He could not bring himself to lie about his lie, when the lie, itself, was the topic before him.  It is a technique used in Analytical Interviewing that produces admissions (or confessions; the difference being that in an admission, the subject admits he 'did it', but a confession shows an internal distress over the immorality or unethical nature of what he did.  Most, due to the presence of their deceptive indicators, only 'admit' but are in no mood for confessing anything:  they are angry at being called on the carpet through the skillful analysis being presented to him in a way that leaves him no way out.  

The liar hates being called a liar because it is the undoing of his life.

Yes, you read that correctly:  it is his life that has been undraped before "the world", even if it is just a handful of people who know.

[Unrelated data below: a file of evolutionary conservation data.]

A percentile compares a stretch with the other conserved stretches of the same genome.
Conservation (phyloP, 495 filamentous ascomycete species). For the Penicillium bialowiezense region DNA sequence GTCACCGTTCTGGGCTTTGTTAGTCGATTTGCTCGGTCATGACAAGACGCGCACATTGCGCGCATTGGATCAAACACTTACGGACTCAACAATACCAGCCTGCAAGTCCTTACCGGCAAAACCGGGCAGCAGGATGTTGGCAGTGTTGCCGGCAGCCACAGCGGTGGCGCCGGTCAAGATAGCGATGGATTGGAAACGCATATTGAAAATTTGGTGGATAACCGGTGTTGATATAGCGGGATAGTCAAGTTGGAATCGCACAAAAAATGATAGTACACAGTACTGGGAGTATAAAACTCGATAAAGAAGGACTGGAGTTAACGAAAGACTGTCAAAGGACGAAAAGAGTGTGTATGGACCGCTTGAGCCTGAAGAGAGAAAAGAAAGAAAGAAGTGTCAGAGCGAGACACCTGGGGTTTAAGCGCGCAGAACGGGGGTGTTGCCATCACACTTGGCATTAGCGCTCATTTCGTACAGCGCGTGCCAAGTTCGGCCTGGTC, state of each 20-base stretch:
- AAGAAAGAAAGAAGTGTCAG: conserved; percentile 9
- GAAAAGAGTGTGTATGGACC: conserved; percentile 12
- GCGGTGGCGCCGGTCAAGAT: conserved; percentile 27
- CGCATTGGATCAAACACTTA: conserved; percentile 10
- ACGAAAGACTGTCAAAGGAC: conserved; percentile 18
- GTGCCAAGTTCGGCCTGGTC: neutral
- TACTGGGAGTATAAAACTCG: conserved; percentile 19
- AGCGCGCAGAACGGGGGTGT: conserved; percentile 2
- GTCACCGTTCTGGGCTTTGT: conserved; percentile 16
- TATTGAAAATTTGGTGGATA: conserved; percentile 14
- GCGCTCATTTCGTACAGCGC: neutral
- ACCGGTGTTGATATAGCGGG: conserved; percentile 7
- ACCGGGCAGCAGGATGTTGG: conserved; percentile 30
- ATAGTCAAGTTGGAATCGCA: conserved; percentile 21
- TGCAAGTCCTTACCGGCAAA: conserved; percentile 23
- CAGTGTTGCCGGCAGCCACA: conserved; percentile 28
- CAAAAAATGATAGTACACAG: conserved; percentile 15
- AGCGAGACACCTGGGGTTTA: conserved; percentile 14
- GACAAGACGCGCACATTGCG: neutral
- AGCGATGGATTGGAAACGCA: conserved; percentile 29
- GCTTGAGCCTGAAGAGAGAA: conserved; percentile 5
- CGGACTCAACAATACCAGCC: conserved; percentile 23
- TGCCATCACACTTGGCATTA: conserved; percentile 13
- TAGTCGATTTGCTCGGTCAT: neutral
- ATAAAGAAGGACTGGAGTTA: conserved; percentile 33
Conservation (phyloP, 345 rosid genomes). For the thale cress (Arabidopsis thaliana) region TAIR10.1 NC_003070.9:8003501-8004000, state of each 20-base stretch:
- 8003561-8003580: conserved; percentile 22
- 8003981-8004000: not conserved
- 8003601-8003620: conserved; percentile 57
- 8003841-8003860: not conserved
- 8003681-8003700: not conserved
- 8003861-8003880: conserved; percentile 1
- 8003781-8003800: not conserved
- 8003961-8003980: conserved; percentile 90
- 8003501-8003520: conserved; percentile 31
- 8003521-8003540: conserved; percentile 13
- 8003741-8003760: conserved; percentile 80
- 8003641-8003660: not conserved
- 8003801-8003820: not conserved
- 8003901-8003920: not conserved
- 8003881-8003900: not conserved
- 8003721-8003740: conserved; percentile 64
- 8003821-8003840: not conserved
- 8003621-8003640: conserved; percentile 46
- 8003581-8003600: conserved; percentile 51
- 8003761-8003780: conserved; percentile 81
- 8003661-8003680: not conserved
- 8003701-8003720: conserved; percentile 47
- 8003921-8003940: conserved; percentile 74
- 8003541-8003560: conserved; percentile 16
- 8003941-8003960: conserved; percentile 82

This is the nature of a liar:

He or she has been lying since childhood, and due to success, has developed a sense of contempt for the rest of the world, as being too stupid to discern the deception.  The craft has been honed at the expense of the kindergarten teacher, the parent, sibling, coach, love interest, boss, and so on.  The track record yields a tremendous egotistical mentality that recoils from the thought of being caught, but once caught, strikes a blow, like a Cobra, outward, with venom.

Many detective know this and use it to get a suspect to take a polygraph, but this is a much higher level skill that warrants specific training, and actual, hands on practice:

Once the analysis of the statement is finished, and specific deception detected, questions are formulated which seek to:

a.  Use the subject's own words, which disarms him due to the familiarity in the brain, with the specific words used;
b.  Carefully bring the subject to the point of deception by first allowing him to confirm points of truth, elevating his confidence and comfort level